For my part, I have dared to offer some major modifications of Berne’s concepts, particularly regarding what he called “games” and “scripts”, as well as developing a new view of what he referred to as “rackets” and racketeering. I discuss these later in this article, but before I do, I want to summarize the concepts and techniques that I consider indispensable to working as a therapist using transactional analysis. I will do so as simply as I can, so some of the theoretical material I will present here may suffer from some oversimplification and even some distortions, although I stand behind it.
Since Berne called himself a “better Freudian than the psychoanalysts” (E. Berne, personal communication, August l965), I will begin by mentioning some general psychological assumptions based on Freud’s discoveries They were revolutionary in their time, more than l00 years ago, but are now so much a part of common discourse that they may seem obvious. However I will list them hereunder because they underlie all “talk therapy”. However you may want to skip to the next section for tenets of TA.
UNDERLYING TENETS FROM FREUD
1. However rational, conscious, and capable of exerting will power human beings may be, they are nevertheless highly influenced, (often even governed) by instincts and/or drives that “energize” their thoughts and feelings and often determine their behavior.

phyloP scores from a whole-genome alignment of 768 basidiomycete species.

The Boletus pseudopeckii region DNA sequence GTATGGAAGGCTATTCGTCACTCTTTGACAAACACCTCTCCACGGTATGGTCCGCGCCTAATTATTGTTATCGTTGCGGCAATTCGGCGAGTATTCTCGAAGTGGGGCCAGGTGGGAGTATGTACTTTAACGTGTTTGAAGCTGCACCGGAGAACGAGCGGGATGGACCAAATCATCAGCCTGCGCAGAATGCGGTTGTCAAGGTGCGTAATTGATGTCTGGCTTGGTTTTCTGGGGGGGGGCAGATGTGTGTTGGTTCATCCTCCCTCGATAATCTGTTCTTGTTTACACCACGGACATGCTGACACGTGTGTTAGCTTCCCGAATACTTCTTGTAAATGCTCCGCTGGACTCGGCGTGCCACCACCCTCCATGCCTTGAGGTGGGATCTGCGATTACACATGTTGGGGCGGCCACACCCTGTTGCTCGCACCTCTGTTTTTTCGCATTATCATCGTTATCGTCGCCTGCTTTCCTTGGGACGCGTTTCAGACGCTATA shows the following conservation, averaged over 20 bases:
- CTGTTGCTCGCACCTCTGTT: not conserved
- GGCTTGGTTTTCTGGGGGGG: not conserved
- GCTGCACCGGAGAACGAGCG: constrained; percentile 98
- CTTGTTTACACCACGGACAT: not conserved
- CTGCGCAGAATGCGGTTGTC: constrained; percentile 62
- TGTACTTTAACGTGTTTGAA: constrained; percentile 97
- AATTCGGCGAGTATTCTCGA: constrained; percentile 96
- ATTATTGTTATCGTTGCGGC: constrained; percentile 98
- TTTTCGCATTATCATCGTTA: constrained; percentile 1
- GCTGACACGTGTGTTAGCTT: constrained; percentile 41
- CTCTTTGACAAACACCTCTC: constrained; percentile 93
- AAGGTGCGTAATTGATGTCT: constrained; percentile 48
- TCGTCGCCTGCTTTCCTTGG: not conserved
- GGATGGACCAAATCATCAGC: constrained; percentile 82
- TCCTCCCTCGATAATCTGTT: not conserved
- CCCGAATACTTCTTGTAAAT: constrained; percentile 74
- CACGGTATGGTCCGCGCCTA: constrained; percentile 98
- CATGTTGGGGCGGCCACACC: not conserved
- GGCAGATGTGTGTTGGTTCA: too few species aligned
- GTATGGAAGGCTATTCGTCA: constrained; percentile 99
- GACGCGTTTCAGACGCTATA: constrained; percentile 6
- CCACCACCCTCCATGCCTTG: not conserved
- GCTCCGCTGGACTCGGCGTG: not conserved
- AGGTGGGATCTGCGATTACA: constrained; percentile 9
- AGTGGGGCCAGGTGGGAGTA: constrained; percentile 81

2. These instincts and/or drives usually affect us outside of conscious awareness. They operate in the unconscious, which, as the name implies, differs from consciousness of self, or the “ego” (I, me,) that represents our identity.
3. To the conscious ego, Freud added the “super-ego”, which corresponds to conscience, and the “Id”, a cauldron of diverse untamed instincts and drives operating unconsciously. These keep affecting the individual, even as the ego seeks to control them, or to “sublimate” (transform) their manifestations into more socially acceptable channels. (e.g. the wish to murder and “cut up” people may be sublimated by becoming a surgeon who saves lives by “cutting up” patients.)